Since there is no official event until 3:00 p.m., I join Toyama-san’s group to attend the annual Jazz Mass at Saint Augustine Catholic Church. There are so many tourists and visitors (ourselves included) at the church that the pastor jokingly says, “I have a dream” that the church is filled with so many people every Sunday. The latter part of the service is a jazz mass with the church choir, a jazz band, and Toyama-san. After the mass, the second-line parade heads for the Old Mint where the Satchmo SummerFest continues. Several bands are in the parade and spectators can become a part of the parade if they want. Despite the heat of August, everyone seems to have fun.
In the evening, several young groups perform at Tipitina’s (a music hall originally created as a venue for Professor Longhair to perform). The Swing Dolphins are the second group to perform. The people in the audience dance to the music while the Swing Dolphins play. After their performance, the members meet up with Mr. Mitchell and students from Martin Behman Charter School again and enjoy dancing and chatting with them.
Monday, August 5
The Dolphins enjoy waking through the French Quarter, Jackson Park, and the French Market, and then take a bus ride across the Mississippi river to the Lower Ninth Ward, the area that was hardest hit by Hurricane Katrina in 2005. In an area that was once crowded with homes, we see houses that are newly-built, restored, abandoned, falling apart, and reduced to foundations. We also see newly-built, high-floored houses (including one designed by Japanese architect Shigeru Ban) in a housing project called “Make It Right” founded by Brad Pitt; “Musicians Village” created for musicians who lost their homes in Hurricane Katrina; and Fats Domino’s house. I have mixed feelings when I see the empty housing lots covered in weeds since it’s already been seven years since the hurricane occurred.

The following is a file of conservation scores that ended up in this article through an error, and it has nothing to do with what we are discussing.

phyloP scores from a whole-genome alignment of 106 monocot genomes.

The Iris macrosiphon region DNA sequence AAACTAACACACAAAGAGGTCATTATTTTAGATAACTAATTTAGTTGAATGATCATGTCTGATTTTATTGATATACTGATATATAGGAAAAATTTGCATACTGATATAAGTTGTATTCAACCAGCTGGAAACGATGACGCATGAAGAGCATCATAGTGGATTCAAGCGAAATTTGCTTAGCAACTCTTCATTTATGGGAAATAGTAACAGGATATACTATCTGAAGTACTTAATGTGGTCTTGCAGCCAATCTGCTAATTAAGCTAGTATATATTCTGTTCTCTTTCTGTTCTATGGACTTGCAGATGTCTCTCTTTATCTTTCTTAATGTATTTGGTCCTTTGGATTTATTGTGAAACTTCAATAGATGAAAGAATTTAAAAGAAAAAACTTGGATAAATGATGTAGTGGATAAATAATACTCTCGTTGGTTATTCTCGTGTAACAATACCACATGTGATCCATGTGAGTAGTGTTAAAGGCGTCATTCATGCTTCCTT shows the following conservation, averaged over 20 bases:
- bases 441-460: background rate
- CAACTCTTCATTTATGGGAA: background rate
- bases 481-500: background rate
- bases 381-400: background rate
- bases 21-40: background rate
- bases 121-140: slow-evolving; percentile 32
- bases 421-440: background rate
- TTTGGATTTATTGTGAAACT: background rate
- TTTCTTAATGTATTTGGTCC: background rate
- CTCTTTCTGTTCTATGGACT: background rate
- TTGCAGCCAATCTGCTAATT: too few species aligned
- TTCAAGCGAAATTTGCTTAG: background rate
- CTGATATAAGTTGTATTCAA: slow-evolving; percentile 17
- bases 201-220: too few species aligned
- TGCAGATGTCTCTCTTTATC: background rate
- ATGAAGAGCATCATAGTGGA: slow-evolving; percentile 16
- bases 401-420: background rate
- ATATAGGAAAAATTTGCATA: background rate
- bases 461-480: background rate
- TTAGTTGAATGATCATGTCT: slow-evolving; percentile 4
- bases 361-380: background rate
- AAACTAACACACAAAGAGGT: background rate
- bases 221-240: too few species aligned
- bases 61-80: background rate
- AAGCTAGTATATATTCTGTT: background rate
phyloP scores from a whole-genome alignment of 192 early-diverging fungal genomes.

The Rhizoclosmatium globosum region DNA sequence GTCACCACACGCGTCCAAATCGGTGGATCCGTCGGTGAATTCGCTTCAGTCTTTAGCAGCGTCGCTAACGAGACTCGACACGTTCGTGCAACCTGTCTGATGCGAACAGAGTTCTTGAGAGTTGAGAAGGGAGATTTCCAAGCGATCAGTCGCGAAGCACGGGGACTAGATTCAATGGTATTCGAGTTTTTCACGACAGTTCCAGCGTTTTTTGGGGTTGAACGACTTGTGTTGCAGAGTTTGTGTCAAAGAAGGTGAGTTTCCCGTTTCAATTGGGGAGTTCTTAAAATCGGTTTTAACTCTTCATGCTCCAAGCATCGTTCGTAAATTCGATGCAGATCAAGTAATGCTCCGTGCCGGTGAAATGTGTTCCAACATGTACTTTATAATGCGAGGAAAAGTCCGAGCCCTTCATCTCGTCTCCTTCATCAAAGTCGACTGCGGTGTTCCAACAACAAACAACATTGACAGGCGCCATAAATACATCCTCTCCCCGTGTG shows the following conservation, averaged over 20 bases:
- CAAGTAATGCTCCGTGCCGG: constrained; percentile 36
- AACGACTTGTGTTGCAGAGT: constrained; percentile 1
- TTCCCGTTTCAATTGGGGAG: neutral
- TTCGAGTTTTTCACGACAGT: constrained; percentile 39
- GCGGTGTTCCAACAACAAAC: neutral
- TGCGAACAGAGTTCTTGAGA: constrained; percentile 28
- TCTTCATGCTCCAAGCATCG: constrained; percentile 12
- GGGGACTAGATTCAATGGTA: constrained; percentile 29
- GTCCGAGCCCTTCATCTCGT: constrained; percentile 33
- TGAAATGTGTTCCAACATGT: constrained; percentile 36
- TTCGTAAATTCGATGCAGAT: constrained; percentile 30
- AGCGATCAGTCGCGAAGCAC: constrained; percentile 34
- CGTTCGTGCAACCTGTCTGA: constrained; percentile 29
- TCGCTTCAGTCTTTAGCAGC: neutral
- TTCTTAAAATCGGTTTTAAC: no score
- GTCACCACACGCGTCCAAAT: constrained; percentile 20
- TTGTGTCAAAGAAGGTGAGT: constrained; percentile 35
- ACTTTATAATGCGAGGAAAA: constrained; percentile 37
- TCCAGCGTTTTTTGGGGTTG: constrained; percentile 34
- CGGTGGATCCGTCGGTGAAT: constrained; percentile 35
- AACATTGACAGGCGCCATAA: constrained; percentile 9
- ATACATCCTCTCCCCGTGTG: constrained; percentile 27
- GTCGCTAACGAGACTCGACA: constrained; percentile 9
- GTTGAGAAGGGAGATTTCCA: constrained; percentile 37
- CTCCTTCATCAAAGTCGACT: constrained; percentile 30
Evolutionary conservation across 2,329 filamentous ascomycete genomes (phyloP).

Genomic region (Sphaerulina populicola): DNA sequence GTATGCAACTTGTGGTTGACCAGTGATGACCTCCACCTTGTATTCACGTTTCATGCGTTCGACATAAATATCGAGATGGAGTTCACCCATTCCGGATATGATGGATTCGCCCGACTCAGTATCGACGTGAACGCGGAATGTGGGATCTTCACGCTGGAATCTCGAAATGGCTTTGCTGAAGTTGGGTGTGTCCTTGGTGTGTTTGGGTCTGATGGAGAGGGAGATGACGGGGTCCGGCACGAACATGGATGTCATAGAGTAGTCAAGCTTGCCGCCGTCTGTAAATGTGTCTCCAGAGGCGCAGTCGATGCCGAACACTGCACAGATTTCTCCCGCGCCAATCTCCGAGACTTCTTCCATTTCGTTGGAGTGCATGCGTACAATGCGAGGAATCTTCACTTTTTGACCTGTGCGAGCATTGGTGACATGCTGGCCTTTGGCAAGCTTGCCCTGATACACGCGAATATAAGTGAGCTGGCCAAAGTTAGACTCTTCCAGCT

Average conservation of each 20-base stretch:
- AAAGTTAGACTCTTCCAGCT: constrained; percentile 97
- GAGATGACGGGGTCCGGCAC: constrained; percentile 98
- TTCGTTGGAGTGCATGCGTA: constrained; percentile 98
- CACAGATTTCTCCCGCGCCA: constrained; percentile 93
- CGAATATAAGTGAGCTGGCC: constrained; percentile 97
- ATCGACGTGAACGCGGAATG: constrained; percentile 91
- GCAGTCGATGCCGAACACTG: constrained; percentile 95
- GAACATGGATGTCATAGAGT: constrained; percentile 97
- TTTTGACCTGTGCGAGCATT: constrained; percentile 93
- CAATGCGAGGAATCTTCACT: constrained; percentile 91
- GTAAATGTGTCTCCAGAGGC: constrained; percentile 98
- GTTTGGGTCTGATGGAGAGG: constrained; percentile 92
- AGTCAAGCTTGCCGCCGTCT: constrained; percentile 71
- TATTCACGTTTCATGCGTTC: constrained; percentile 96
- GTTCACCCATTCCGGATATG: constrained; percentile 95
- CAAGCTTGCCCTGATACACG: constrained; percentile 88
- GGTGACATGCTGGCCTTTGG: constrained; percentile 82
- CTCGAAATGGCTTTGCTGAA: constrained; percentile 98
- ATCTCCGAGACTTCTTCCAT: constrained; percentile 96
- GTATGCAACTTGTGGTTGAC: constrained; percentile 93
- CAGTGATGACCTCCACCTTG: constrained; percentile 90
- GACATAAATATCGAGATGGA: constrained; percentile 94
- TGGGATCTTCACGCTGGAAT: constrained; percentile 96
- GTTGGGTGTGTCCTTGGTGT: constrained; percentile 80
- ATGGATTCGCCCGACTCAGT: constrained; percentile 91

After lunch, the Dolphins visit the legendary Preservation Hall. It’s much smaller than I expected and has been preserved just like it used to be in the old days, without modern air conditioning. The Dolphins have a short workshop with Mari Watanabe, a jazz pianist and a tuba player who works in New Orleans. Later in the afternoon, the Dolphins perform at the Steamboat Natchez landing. The audience, though not very large, enjoys the swing jazz. An elderly woman, who’s heard about Kesennuma and the Swing Dolphins, offers a donation, so we tell her about the Tipitina’s Foundation. Then the Dolphins go on a cruise of the Mississippi River. They enjoy having dinner on the steamboat and spending their final night in New Orleans looking at the beautiful sunset views of the city.
Tuesday, August 6
The Swing Dolphins take a swamp tour. They see raccoons, herons, and whirligig beetles there, but of course the most popular animal is the alligator! They also go shopping at a supermarket and have an opportunity to try out their newly-acquired English skills. At a restaurant, the Dolphins enjoy the taste of Cajun food and listen to Cajun music. They try their first bite of fried alligator meat, which tastes rather mild. An elderly man near our tables tells us that the Dolphin members bring back memories of his younger days in Japan. One of the member’s writes a message on student’s yellow polo shirt and suddenly everyone starts signing each other’s shirts. Even Diann, the bus driver, joins in and signs the members’ shirts.
Wednesday, August 7
The Dolphins go to the Vermillionville Living History and Folklore Park. John Sitting Bear, Chief of the Avogel Tribe, gives us a tour of the old houses in the park and traditional lifestyle and culture. Since I studied anthropology in college, I’d like to spend a day or so there to learn more about the local history and culture. After the tour, the Swing Dolphins give their final performance in the U.S. at the Cite des Arts, Lafayette. Later on, some members dance Japanese Bon-Odori to Cajun music.
Thursday, August 8
We leave for the airport by bus early in the morning when it’s still dark outside. It’s hard to say goodbye to the Tipitina’s staff and Mayumi-san. Thanks to them, all the Dolphins were able to end their very first visit to New Orleans in good spirits. Some say (not too seriously, I guess) they don’t want to go home and others express (rather seriously) their hopes to study in the U.S. someday. I’m expecting great things from them in the future. Off we go to Japan!
After they returned from their trip, did the Dolphins manage to finish their summer homework for school? Do they still think and talk about everything they saw and experienced in New Orleans? I hope the Dolphins members will be able to fondly look back on the summer of 2013 as a time when they got to experience a little bit of the United States. I’m not sure if I was much help to them during the trip, but I do know I had a fabulous time. Thank you, Swing Dolphins!